Perhaps the main principle of ethical communication is honesty, as other factors stem from this core value of presenting information in the most reliable and factual way possible. Any attempt to mislead or present confusing information is not ethical communication. Additionally, the “honesty” principle of ethical communication is linked inexorably to other core principles - consistency and responsibility. This entails that information presented to different parties be consistent, and that short-term and long-term consequences of honest communication are to be accepted as one’s responsibility.
Ethical communication also assumes that communicated information is always presented (and received by the listener) according to one’s subjective perception, even if only in the most minimal way, and thus the goal of ethical communication is to be as objective as possible when communicating with others and to ensure that every recipient receives the same message.
Openness and Transparency
Truthfulness & honesty is the most core principle of ethical communication. This means that speaking 99 percent of the truth in a matter - while leaving out one percent of the facts - is not ethical communication, as omitting any detail (intentionally) changes the way that a listener will perceive an event. Thus, being 100 percent open and transparent, and hiding nothing, is key in order for all business relationships - whether within a business between its members, or with business and their partners, or even customers - to succeed in the short term and long term.
Being honest is linked to one’s personal and professional trustworthiness and integrity. In a perfect world, all members of an organization would have a positive reputation of honesty, such that listeners never doubt that what they are saying is 100 percent true. Within an organization - and between businesses - this type of honest communication can be the difference between a project being completed successfully or not. For instance, utilizing ethical communication, to be honest about the time and/or budget constraints during a board meeting with primary stakeholders can be the difference between the project meeting its goals, or failing due to misunderstandings and/or miscommunication. Thus, one of the primary goals of ethical communication is to prevent any misunderstandings or instances of miscommunication.
Consideration for Any Potential Roadblocks
When communicating with another party, truly ethical communication entails considering any potential factor that may influence how the recipient understands - or receives - the information that is being communicated. If there are any known roadblocks, then ethical communication principles dictate that the speaker/communicator utilize whatever means possible to mitigate or attenuate the roadblocks and ensure that the recipients of the information are able to fully understand what is being communicated.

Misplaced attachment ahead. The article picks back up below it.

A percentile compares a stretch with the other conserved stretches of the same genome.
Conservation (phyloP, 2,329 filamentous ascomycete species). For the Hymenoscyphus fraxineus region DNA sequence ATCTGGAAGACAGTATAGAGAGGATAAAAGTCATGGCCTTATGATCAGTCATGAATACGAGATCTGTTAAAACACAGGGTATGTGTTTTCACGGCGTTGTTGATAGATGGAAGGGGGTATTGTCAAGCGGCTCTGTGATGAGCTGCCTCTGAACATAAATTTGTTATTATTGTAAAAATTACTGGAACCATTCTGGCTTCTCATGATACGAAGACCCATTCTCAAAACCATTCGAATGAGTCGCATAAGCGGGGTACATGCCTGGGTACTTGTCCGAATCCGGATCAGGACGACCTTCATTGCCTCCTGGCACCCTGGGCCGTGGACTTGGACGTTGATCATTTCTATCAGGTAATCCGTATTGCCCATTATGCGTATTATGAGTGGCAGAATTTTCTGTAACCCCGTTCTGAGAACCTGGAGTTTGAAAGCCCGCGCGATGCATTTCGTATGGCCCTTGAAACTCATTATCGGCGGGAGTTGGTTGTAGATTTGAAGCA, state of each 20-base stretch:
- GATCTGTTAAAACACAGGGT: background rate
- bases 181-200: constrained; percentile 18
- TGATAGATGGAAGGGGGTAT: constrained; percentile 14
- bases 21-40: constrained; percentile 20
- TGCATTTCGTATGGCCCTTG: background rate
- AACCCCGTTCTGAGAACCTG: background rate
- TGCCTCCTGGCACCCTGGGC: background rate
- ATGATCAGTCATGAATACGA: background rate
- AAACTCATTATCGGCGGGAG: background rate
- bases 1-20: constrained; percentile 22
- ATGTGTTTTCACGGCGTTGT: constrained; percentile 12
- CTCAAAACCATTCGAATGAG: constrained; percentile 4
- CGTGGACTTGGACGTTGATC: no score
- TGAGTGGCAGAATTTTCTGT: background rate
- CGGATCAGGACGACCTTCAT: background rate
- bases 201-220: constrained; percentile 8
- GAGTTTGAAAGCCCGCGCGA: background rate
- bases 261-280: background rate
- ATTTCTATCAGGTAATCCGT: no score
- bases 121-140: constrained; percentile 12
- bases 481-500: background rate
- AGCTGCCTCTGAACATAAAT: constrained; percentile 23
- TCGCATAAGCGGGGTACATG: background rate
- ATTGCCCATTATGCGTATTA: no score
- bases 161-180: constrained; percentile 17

Several examples are below where roadblocks may present themselves, resulting in the communicator needing to take steps to attenuate any potential instances of miscommunication:
Obviously, ethical communication dictates that speakers utilize the language that listeners understand. It would make little sense to present a business presentation in English to a non-English speaking Chinese audience. Taking this example further, it would also be unethical to communicate the information mostly in Chinese, with a certain section in English, presenting only parts of the data to the Chinese audience.
Every industry has its own jargon. When speaking to a layperson, it is ethical to speak with simple, easy-to-understand words, while avoiding the use of heavy jargon, resulting in portions of the presentation/communication being incomprehensible to a portion of the audience.
Ethical communication takes into account the level of fluency as well as the language spoken by listeners so that recipients of the communication (whether it be spoken or written) are able to fully understand what is being communicated.
Accessibility to Technology
In this information and digital age, some take accessibility to advanced technology for granted. For instance, while smartphones are readily available, and translation apps are abundant, not everyone is able to access such applications or platforms. If a business wanted to present certain pieces of information to an audience while expecting the audience to translate it into their native language via an application, there may be confusion. Thus, the ability to access certain technology - and the know-how on how to use certain applications - may be a roadblock when it comes to ethically communicating to a particular audience.
Development of Relationship
The art of communication allows people to express themselves in order to develop relationships. In business, this can be an employee dealing with a manager, executives communicating with stakeholders, or managers talking with other business representatives. It is critical for there to be no confusion or misunderstandings when businesses try to develop relationships within themselves and with other business entities or clients/customers. To accomplish this, ethical communication principles must be followed, ensuring that all parties can receive the consistent truth, and understand what needs to be done, and how it needs to be done.